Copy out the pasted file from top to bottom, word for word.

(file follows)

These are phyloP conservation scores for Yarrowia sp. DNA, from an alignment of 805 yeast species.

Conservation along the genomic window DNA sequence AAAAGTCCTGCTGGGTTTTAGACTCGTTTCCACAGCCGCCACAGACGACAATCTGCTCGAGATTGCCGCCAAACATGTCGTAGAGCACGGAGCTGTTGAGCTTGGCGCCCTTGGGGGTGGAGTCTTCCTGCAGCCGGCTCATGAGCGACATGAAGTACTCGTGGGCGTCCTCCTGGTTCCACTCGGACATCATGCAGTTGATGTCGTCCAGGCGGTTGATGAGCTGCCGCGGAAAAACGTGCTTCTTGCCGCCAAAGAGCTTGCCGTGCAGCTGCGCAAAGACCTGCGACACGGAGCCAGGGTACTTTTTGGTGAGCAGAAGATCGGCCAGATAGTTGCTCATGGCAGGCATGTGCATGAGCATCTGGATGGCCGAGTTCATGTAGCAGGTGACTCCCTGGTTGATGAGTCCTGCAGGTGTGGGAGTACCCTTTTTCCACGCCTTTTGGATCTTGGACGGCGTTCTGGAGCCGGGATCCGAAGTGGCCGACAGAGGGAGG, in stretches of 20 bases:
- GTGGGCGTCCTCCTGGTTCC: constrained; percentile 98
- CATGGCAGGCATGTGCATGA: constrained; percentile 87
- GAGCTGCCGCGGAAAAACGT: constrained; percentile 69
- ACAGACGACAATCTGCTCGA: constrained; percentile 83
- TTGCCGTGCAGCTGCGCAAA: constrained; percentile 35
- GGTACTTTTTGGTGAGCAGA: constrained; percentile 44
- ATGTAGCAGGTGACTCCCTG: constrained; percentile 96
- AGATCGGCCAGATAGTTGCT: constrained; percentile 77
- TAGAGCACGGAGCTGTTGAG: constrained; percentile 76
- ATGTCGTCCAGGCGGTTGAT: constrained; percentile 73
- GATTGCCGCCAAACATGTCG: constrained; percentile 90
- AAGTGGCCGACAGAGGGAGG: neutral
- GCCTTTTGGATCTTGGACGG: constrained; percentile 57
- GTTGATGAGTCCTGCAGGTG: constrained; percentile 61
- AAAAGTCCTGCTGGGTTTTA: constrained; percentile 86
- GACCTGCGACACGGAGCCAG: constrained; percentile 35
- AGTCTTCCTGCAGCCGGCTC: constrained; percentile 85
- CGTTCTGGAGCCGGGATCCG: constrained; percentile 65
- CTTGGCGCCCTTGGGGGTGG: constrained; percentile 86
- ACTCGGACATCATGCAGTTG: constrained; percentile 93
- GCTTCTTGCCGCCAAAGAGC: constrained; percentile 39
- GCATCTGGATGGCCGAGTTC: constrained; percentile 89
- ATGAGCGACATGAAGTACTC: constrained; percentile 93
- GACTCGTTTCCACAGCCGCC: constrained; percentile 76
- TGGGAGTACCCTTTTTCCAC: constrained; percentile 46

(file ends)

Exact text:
These are phyloP conservation scores for Yarrowia sp. DNA, from an alignment of 805 yeast species.

Conservation along the genomic window DNA sequence AAAAGTCCTGCTGGGTTTTAGACTCGTTTCCACAGCCGCCACAGACGACAATCTGCTCGAGATTGCCGCCAAACATGTCGTAGAGCACGGAGCTGTTGAGCTTGGCGCCCTTGGGGGTGGAGTCTTCCTGCAGCCGGCTCATGAGCGACATGAAGTACTCGTGGGCGTCCTCCTGGTTCCACTCGGACATCATGCAGTTGATGTCGTCCAGGCGGTTGATGAGCTGCCGCGGAAAAACGTGCTTCTTGCCGCCAAAGAGCTTGCCGTGCAGCTGCGCAAAGACCTGCGACACGGAGCCAGGGTACTTTTTGGTGAGCAGAAGATCGGCCAGATAGTTGCTCATGGCAGGCATGTGCATGAGCATCTGGATGGCCGAGTTCATGTAGCAGGTGACTCCCTGGTTGATGAGTCCTGCAGGTGTGGGAGTACCCTTTTTCCACGCCTTTTGGATCTTGGACGGCGTTCTGGAGCCGGGATCCGAAGTGGCCGACAGAGGGAGG, in stretches of 20 bases:
- GTGGGCGTCCTCCTGGTTCC: constrained; percentile 98
- CATGGCAGGCATGTGCATGA: constrained; percentile 87
- GAGCTGCCGCGGAAAAACGT: constrained; percentile 69
- ACAGACGACAATCTGCTCGA: constrained; percentile 83
- TTGCCGTGCAGCTGCGCAAA: constrained; percentile 35
- GGTACTTTTTGGTGAGCAGA: constrained; percentile 44
- ATGTAGCAGGTGACTCCCTG: constrained; percentile 96
- AGATCGGCCAGATAGTTGCT: constrained; percentile 77
- TAGAGCACGGAGCTGTTGAG: constrained; percentile 76
- ATGTCGTCCAGGCGGTTGAT: constrained; percentile 73
- GATTGCCGCCAAACATGTCG: constrained; percentile 90
- AAGTGGCCGACAGAGGGAGG: neutral
- GCCTTTTGGATCTTGGACGG: constrained; percentile 57
- GTTGATGAGTCCTGCAGGTG: constrained; percentile 61
- AAAAGTCCTGCTGGGTTTTA: constrained; percentile 86
- GACCTGCGACACGGAGCCAG: constrained; percentile 35
- AGTCTTCCTGCAGCCGGCTC: constrained; percentile 85
- CGTTCTGGAGCCGGGATCCG: constrained; percentile 65
- CTTGGCGCCCTTGGGGGTGG: constrained; percentile 86
- ACTCGGACATCATGCAGTTG: constrained; percentile 93
- GCTTCTTGCCGCCAAAGAGC: constrained; percentile 39
- GCATCTGGATGGCCGAGTTC: constrained; percentile 89
- ATGAGCGACATGAAGTACTC: constrained; percentile 93
- GACTCGTTTCCACAGCCGCC: constrained; percentile 76
- TGGGAGTACCCTTTTTCCAC: constrained; percentile 46